Unlocking the Potential: How MSPs can Maximise Opportunities

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Maximising opportunities

Managed service providers have often been the unsung heroes of the office tech sector, but now there is an increasing appreciation of the value that they provide. But how can MSPs ensure they maximise the opportunities they find in a changing marketplace?

As technology plays an increasingly important role in many businesses, especially smaller ones, more and more are outsourcing their tech requirements to managed service providers (MSPs).

Indeed, Gaidar Magdanurov, president at Acronis, notes that Canalys estimates that the channel’s total managed services revenue will grow at least 12% in 2024. “Based on interviews with Acronis partners, we see the potential for growth as well, as more small and medium businesses are outsourcing IT infrastructure management to MSPs,” he says. 

“Given the shortage of IT professionals on the market, MSPs can offer lower costs and higher quality. The most powerful driver of demand for outsourcing IT infrastructure management is a lack of cybersecurity talent. 

 “Therefore, the demand for managed services will continue to grow, specifically the market for managed cybersecurity, leading to more MSPs establishing cybersecurity practices or setting up partnerships with managed security vendors.”

Greg Jones, VP of business development, EMEA at Kaseya, agrees, saying that the company is seeing more demand for services from MSPs as small- to medium-sized businesses (SMBs) need help, support and guidance traversing the technology landscape. “No matter what vertical a small company operates in, they are all in the technology space now we’re in the digital age,” he says.

Nick Bannister, vice president sales for Arrow’s enterprise computing solutions business in the UK, Ireland, Central & Eastern Europe & ANZ, adds that the ability to manage costs and cashflow, as well as ensuring access to the latest technology and security to protect against the increasingly complex digital landscape are also reasons for the growth in demand for managed services. “Managed services are attractive to as they are flexible and scalable and can grow with business demand, while allowing the customer to focus on core activity reducing the need for some in-house IT skill sets, which can produce additional cost savings,” he says.

The right stuff

Markus Rex, head of SYNAXON Managed Services, says that demand for managed services continues to grow – but that customers are looking for certain criteria in a provider. “What our partners and their customers want are simple services that are affordable and easy to manage,” he says. “Most smaller resellers want to provide managed services such as backup, endpoint security and desktop services to customers, but don’t have the capacity or set up their own operation. 

“This is why we created our range of ready-to-deploy services that enable our partners to start small and grow their managed services business without having to make any up-front investment in technical resources or infrastructure.

“The concept of managed services is well understood in the B2B market now, yet a lot of smaller business customers remain wary of putting the responsibility for IT functions into the hands of a third party. That’s why it makes sense for partners to start by offering simple services that are easy to understand and deliver.”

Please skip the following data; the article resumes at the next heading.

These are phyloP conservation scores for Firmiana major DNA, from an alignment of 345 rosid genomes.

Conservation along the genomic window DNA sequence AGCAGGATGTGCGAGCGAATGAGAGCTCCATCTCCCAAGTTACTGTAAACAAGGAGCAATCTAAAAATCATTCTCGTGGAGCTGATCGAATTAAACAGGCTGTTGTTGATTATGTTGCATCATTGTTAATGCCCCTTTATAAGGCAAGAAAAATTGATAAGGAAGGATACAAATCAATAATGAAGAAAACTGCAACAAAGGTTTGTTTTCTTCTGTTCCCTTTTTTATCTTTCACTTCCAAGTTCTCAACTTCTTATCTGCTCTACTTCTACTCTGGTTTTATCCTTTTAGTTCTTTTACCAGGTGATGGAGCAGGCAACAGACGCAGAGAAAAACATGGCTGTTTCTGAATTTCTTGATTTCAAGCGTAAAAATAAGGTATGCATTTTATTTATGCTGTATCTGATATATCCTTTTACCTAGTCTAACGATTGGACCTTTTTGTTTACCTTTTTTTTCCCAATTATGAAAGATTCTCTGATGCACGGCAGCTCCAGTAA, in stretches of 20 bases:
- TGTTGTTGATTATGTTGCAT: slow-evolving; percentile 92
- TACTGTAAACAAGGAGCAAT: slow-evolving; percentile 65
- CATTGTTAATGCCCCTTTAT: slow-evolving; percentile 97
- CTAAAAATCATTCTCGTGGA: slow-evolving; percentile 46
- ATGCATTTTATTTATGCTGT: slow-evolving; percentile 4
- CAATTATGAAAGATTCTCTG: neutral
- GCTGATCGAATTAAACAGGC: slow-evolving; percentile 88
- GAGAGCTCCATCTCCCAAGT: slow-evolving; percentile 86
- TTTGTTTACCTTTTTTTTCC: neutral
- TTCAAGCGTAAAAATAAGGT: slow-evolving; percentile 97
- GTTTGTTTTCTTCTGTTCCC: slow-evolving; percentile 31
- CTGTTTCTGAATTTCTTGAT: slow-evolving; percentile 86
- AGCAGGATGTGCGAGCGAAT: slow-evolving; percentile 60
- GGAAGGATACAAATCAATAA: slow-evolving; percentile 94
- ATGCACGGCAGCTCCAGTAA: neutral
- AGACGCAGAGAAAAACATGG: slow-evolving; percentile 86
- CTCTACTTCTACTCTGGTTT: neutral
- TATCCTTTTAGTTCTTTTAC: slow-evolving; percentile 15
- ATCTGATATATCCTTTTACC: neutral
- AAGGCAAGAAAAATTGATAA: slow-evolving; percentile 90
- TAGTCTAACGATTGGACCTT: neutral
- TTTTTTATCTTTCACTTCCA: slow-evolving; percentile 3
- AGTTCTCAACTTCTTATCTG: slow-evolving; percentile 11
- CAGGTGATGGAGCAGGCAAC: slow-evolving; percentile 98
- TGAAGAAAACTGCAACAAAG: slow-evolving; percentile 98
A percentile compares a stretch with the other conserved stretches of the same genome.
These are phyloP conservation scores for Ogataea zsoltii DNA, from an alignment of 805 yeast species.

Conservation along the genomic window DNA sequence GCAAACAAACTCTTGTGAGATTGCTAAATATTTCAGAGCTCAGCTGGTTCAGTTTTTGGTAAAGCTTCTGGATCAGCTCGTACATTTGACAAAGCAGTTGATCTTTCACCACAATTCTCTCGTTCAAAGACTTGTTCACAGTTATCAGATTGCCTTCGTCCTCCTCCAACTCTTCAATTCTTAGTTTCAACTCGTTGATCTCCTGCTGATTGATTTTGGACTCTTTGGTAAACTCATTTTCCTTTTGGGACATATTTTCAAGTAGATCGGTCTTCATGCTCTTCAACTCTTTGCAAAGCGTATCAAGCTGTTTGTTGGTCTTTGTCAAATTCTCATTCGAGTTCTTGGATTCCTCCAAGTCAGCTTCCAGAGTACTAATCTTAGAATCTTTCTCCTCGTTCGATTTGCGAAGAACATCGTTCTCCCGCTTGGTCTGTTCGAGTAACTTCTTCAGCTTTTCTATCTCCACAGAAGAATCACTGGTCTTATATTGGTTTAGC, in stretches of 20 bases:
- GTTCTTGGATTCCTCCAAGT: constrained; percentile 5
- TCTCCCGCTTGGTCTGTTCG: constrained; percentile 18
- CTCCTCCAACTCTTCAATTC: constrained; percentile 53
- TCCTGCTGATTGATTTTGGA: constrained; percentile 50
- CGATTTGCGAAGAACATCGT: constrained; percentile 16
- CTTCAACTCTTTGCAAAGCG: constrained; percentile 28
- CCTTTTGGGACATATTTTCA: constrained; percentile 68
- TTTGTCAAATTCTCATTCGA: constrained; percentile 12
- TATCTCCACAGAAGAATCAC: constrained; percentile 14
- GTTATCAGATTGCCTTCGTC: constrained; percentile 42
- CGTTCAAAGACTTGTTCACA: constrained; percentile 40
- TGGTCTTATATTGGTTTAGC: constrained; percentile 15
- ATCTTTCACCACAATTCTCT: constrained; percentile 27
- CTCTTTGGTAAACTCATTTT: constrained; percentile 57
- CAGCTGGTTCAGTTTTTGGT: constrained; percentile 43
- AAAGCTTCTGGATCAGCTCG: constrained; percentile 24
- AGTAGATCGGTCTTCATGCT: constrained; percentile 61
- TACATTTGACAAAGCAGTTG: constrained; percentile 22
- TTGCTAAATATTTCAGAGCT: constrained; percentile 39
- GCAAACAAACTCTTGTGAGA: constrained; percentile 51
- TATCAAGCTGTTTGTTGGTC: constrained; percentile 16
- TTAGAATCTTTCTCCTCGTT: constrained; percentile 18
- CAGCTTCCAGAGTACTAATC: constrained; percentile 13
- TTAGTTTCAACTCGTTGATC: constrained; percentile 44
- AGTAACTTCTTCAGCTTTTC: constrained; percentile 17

Mark Appleton, chief customer officer at ALSO, also believes demand for MSPs will continue to grow in the coming years, for several reasons. “There is cybersecurity, AI and there’s still a lot of cloud adoption, migration and optimisation that’s continuing to happen in the market,” he says. “That’s what’s coming up in the next two to three years.”

But Mark adds that customers need to find the right partner and it depends on what market and vertical they’re in. “More MSPs are specialising in niche verticals and not being so widespread, so customers have to find the right MSP to partner and move forward with,” he says.

Steve Grey, head of sales at ALSO, adds MSPs must be experts for the customer. “Their IT teams can’t know everything about everything, so they want a trusted managed service provider that perhaps can go deep in one particular vertical,” he says. 

AI influence

One of the bigger considerations for MSPs currently is the development of AI. As the benefits of AI become clearer for businesses – and more start to utilise it – it is something that MSPs need to be on top of.

“MSPs need to be able to go to their customers confidently about AI before another one turns up and knocks on their customers’ door,” says Steve. “With AI, the challenge is making sure everything’s secure, especially data, and that the customer getting the best out of it and using it effectively to save time and provide that return on investment. 

“ALSO’s AI Academy is upskilling our MSPs on the sales part of selling Copilot, but then also on the technical part, making sure everything’s secure and that the customer is going to be happy with what they are going to have access to and who’s going to have access to what moving forward.

“But also, there are upsell opportunities within that, for instance, around compliance and security that they can add on as an additional service along with the licence for Copilot.”

Steve adds that AI presents a huge opportunity, but we are at the beginning of its impact on business. “The key factor for most of our resellers is not being left behind, so they need to act now,” he warns. “Because within a few short months, they could be way behind the competition.

“AI is not really replacing anything, it’s brand-new technology and a huge opportunity for MSPs to grab market share and revenue.

“If customers come knocking on the door saying, what can you tell us about AI? And they don’t know, then they’re going to look elsewhere, which is where our AI Academy helps those MSPs with not just the technical and sales training, but marketing support et cetera, to help develop that AI practise.”